Complete resolution of exudation was accomplished within 3 to 6 months after treatment while reattachment of the fovea occurred earlier, usually between 2 and 4 weeks after commencement of therapy (Figs 2 and3).
The visual acuity improved by 2 or more lines in 14 cases (38.9%), remained stable in 14 cases (38.9%) and further decreased in eight cases (22.2%). In four of the eight cases, the VA before therapy had already been below 0.1 with significant pigment epithelial changes in the macula, which were observed at last examination. In contrast, the other four cases deteriorated considerably after an initially satisfactory improvement immediately after therapy which was attributable to an increasing formation of subretinal fibrosis that extended to the fovea (Fig 4).
The tumour height and localisation in relation to the fovea did not have a statistically significant influence on the visual outcome (Figs5 and 6). In patients with juxtafoveal tumours (23 cases) the proportion with a VA below 0.1 after treatment was very high, but in this group the patients with low VA before treatment were most often represented. Nevertheless, one patient with an initial VA of lower than 0.1 achieved a VA of 0.9 after treatment. The functional results of extrafoveally located CH showed higher mean values, but by statistical analysis no significance could be demonstrated between location and the VA after treatment (Wilcoxon test: p<0.68).
The functional success was significantly dependent on the lag duration between first onset of symptoms and treatment (Fig 7). When comparing the final VA of patients treated within 6 months after first subjective signs of visual deterioration with the final VA of patients treated later, the results of earlier treatment are considerably better (Wilcoxon test: p<0.01). In seven out of 16 patients with early treatment, follow up has shown a late deterioration of the VA after an initial improvement that was mainly attributed to the formation of subretinal fibrosis (Figs 4 and 8).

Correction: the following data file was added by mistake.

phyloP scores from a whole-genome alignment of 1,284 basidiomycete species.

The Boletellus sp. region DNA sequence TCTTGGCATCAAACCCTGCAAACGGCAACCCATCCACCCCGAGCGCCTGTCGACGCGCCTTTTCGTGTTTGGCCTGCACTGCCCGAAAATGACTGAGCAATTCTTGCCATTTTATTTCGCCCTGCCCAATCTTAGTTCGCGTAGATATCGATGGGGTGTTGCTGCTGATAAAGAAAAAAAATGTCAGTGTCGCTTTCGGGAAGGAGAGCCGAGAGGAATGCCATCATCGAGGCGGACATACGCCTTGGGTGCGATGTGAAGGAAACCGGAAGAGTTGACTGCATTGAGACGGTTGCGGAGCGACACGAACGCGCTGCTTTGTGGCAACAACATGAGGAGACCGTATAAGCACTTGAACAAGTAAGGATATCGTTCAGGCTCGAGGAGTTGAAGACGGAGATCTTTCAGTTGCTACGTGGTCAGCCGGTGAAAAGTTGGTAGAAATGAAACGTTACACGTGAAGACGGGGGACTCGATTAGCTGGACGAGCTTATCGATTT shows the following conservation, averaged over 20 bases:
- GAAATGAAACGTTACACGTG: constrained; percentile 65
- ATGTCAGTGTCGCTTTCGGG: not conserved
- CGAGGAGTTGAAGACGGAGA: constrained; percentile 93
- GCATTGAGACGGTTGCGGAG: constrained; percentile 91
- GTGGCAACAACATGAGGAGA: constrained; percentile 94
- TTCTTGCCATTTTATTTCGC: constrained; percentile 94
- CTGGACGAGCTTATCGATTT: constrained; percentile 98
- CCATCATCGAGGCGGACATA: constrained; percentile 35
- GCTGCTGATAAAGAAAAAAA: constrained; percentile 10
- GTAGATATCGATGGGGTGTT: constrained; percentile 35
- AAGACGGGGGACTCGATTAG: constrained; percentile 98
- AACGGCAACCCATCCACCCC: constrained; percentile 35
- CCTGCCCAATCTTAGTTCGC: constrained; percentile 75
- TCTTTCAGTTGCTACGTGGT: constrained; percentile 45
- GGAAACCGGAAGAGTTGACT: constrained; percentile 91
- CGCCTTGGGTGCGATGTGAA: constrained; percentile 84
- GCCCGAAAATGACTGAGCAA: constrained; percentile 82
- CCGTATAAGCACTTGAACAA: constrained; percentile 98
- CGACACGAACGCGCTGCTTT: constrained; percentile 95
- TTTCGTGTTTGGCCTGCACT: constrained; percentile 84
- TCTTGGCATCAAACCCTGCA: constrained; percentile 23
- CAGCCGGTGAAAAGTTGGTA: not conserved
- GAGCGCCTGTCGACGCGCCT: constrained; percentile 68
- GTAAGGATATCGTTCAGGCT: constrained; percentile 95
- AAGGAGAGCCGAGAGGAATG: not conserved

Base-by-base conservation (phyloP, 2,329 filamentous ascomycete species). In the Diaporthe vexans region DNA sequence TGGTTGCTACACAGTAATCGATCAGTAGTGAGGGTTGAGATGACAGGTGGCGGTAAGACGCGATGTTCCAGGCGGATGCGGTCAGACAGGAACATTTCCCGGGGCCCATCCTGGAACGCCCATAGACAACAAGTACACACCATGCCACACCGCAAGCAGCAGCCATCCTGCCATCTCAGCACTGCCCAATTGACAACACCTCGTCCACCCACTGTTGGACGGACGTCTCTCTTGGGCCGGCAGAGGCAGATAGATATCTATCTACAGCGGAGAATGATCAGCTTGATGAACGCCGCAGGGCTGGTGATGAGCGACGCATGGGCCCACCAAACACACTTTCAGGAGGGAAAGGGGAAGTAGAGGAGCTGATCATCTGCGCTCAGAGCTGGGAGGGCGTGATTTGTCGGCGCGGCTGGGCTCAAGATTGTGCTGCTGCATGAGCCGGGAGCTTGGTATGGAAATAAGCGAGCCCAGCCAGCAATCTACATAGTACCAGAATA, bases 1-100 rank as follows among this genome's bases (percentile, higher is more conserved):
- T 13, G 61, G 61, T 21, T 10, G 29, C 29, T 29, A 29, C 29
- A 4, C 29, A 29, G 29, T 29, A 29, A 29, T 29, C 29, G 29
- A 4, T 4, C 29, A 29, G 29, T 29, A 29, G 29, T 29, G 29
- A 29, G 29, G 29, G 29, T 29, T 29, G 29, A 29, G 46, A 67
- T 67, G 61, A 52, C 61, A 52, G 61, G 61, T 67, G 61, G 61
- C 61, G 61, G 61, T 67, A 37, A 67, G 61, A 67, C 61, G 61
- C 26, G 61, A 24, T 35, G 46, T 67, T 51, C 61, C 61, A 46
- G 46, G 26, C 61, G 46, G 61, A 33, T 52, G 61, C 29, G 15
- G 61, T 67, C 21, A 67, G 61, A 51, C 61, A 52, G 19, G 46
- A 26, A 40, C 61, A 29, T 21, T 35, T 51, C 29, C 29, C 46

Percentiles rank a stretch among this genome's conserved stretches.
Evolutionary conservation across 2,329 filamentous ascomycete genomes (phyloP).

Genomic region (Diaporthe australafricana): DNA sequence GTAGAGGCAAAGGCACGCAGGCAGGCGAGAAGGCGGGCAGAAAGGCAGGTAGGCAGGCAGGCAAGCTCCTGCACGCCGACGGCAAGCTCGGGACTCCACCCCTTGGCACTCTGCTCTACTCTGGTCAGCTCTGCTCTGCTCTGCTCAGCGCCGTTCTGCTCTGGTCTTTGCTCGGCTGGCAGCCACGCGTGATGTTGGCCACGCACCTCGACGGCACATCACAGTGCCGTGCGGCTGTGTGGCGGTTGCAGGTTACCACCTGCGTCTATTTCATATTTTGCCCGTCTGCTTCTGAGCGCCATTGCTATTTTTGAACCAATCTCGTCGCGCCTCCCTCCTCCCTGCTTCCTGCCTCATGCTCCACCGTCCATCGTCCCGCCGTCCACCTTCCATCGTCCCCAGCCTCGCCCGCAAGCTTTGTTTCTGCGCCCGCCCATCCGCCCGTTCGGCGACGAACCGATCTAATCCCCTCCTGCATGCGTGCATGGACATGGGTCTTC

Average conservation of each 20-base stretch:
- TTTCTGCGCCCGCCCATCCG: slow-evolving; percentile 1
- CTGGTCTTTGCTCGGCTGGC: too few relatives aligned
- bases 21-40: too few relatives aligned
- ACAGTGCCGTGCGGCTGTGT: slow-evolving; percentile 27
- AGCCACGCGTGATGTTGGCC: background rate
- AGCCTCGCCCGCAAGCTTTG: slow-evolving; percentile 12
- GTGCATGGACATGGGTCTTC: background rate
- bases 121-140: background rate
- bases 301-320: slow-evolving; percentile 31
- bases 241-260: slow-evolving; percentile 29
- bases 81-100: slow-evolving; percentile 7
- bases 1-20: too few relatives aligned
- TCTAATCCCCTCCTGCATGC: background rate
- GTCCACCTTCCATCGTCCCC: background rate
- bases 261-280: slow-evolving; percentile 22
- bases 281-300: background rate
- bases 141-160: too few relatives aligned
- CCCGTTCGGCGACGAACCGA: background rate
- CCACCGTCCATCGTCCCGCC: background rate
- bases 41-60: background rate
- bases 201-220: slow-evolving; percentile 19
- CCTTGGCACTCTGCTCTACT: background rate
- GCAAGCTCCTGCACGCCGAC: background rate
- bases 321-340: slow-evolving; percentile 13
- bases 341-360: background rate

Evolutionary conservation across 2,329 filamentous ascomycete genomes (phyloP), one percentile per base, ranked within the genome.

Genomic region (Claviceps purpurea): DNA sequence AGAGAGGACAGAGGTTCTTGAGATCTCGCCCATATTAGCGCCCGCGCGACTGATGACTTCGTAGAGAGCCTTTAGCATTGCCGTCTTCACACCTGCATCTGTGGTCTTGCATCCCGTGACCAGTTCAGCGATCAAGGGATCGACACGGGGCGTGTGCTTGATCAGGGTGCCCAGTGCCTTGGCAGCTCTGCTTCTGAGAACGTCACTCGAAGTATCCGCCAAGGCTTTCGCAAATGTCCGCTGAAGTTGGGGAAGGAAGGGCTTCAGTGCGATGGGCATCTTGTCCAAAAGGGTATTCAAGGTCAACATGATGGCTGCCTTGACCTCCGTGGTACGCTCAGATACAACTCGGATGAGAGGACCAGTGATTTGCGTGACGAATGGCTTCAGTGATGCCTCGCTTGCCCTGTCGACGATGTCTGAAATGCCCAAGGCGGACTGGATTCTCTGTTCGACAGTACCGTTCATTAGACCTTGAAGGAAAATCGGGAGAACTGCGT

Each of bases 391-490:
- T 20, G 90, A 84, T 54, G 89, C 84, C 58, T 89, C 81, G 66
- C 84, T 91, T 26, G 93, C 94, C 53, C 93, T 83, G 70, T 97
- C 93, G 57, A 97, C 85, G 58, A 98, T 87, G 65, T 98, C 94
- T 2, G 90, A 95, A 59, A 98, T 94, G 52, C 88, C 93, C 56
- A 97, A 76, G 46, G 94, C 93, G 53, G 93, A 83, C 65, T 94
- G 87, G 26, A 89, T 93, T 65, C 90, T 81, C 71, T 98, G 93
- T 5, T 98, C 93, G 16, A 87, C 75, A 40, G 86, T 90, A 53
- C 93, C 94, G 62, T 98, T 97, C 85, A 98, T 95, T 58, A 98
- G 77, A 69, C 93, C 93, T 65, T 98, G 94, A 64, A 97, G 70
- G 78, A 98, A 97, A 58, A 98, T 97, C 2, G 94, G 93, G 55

Radiation induced side effects, such as cataract or retinopathy, were not observed.
GROUP WITH DIFFUSE CH/STURGE–WEBER SYNDROME
The results of this group were similar morphologically to the group of circumscribed CH. All eyes were preserved at least for the period of follow up. Shrinkage of the tumour mass was seen in five eyes and confirmed by standardised ultrasound echography which showed height decreases ranging from 1 to 3 mm. All these eyes had shown an original tumour height of >4 mm.
The VA at last examination improved by 2 or more lines in seven eyes (46.6%) and was unchanged or deteriorated in eight eyes (53.4%) (Fig9). Six of these eyes had uncontrolled secondary glaucoma before this treatment. In all these cases the intraocular pressure was not relieved by the treatment but was within normal range with topical antiglaucomatous therapy in four cases and ranged between 22 and 30 mm Hg in two cases at the last examination.
The results of this study demonstrate the benefit of low dose ocular irradiation for resorption of the subretinal fluid over symptomatic choroidal haemangiomas. All eyes could be salvaged without subjective symptoms and additional laser treatment was considered as necessary in only a very small number of cases.